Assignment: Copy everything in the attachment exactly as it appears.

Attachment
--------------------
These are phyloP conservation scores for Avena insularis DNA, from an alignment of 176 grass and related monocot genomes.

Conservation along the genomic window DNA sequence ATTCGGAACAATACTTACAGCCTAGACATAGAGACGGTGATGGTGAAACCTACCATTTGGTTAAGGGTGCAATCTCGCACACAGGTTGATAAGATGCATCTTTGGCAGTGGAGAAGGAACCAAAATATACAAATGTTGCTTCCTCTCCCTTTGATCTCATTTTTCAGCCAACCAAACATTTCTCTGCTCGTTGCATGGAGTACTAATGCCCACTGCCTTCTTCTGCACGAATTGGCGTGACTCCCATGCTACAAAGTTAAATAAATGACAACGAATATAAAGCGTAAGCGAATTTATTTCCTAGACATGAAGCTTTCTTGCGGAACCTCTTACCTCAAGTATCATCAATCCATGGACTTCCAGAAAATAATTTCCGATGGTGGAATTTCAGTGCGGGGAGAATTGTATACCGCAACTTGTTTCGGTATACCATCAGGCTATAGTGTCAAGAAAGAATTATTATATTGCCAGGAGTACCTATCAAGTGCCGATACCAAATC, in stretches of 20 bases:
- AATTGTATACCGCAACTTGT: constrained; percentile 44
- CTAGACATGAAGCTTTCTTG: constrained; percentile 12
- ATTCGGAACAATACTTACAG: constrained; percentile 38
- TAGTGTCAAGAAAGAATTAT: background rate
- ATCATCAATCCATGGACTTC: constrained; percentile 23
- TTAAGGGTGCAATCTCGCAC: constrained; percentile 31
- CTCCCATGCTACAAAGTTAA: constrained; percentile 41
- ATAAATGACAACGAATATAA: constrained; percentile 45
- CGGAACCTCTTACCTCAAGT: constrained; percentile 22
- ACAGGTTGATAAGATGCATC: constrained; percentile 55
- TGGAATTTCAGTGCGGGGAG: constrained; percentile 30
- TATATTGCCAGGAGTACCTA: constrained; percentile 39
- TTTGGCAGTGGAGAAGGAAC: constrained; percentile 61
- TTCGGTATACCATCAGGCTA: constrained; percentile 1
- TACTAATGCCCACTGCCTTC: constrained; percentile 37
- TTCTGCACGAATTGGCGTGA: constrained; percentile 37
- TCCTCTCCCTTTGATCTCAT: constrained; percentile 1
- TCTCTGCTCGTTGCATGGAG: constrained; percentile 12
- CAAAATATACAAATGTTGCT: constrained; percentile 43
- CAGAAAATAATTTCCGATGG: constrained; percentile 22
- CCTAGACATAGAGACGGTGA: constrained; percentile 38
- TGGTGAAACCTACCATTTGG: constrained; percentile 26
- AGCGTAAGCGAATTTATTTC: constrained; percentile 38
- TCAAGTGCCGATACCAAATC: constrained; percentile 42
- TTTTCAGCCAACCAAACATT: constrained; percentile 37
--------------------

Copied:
These are phyloP conservation scores for Avena insularis DNA, from an alignment of 176 grass and related monocot genomes.

Conservation along the genomic window DNA sequence ATTCGGAACAATACTTACAGCCTAGACATAGAGACGGTGATGGTGAAACCTACCATTTGGTTAAGGGTGCAATCTCGCACACAGGTTGATAAGATGCATCTTTGGCAGTGGAGAAGGAACCAAAATATACAAATGTTGCTTCCTCTCCCTTTGATCTCATTTTTCAGCCAACCAAACATTTCTCTGCTCGTTGCATGGAGTACTAATGCCCACTGCCTTCTTCTGCACGAATTGGCGTGACTCCCATGCTACAAAGTTAAATAAATGACAACGAATATAAAGCGTAAGCGAATTTATTTCCTAGACATGAAGCTTTCTTGCGGAACCTCTTACCTCAAGTATCATCAATCCATGGACTTCCAGAAAATAATTTCCGATGGTGGAATTTCAGTGCGGGGAGAATTGTATACCGCAACTTGTTTCGGTATACCATCAGGCTATAGTGTCAAGAAAGAATTATTATATTGCCAGGAGTACCTATCAAGTGCCGATACCAAATC, in stretches of 20 bases:
- AATTGTATACCGCAACTTGT: constrained; percentile 44
- CTAGACATGAAGCTTTCTTG: constrained; percentile 12
- ATTCGGAACAATACTTACAG: constrained; percentile 38
- TAGTGTCAAGAAAGAATTAT: background rate
- ATCATCAATCCATGGACTTC: constrained; percentile 23
- TTAAGGGTGCAATCTCGCAC: constrained; percentile 31
- CTCCCATGCTACAAAGTTAA: constrained; percentile 41
- ATAAATGACAACGAATATAA: constrained; percentile 45
- CGGAACCTCTTACCTCAAGT: constrained; percentile 22
- ACAGGTTGATAAGATGCATC: constrained; percentile 55
- TGGAATTTCAGTGCGGGGAG: constrained; percentile 30
- TATATTGCCAGGAGTACCTA: constrained; percentile 39
- TTTGGCAGTGGAGAAGGAAC: constrained; percentile 61
- TTCGGTATACCATCAGGCTA: constrained; percentile 1
- TACTAATGCCCACTGCCTTC: constrained; percentile 37
- TTCTGCACGAATTGGCGTGA: constrained; percentile 37
- TCCTCTCCCTTTGATCTCAT: constrained; percentile 1
- TCTCTGCTCGTTGCATGGAG: constrained; percentile 12
- CAAAATATACAAATGTTGCT: constrained; percentile 43
- CAGAAAATAATTTCCGATGG: constrained; percentile 22
- CCTAGACATAGAGACGGTGA: constrained; percentile 38
- TGGTGAAACCTACCATTTGG: constrained; percentile 26
- AGCGTAAGCGAATTTATTTC: constrained; percentile 38
- TCAAGTGCCGATACCAAATC: constrained; percentile 42
- TTTTCAGCCAACCAAACATT: constrained; percentile 37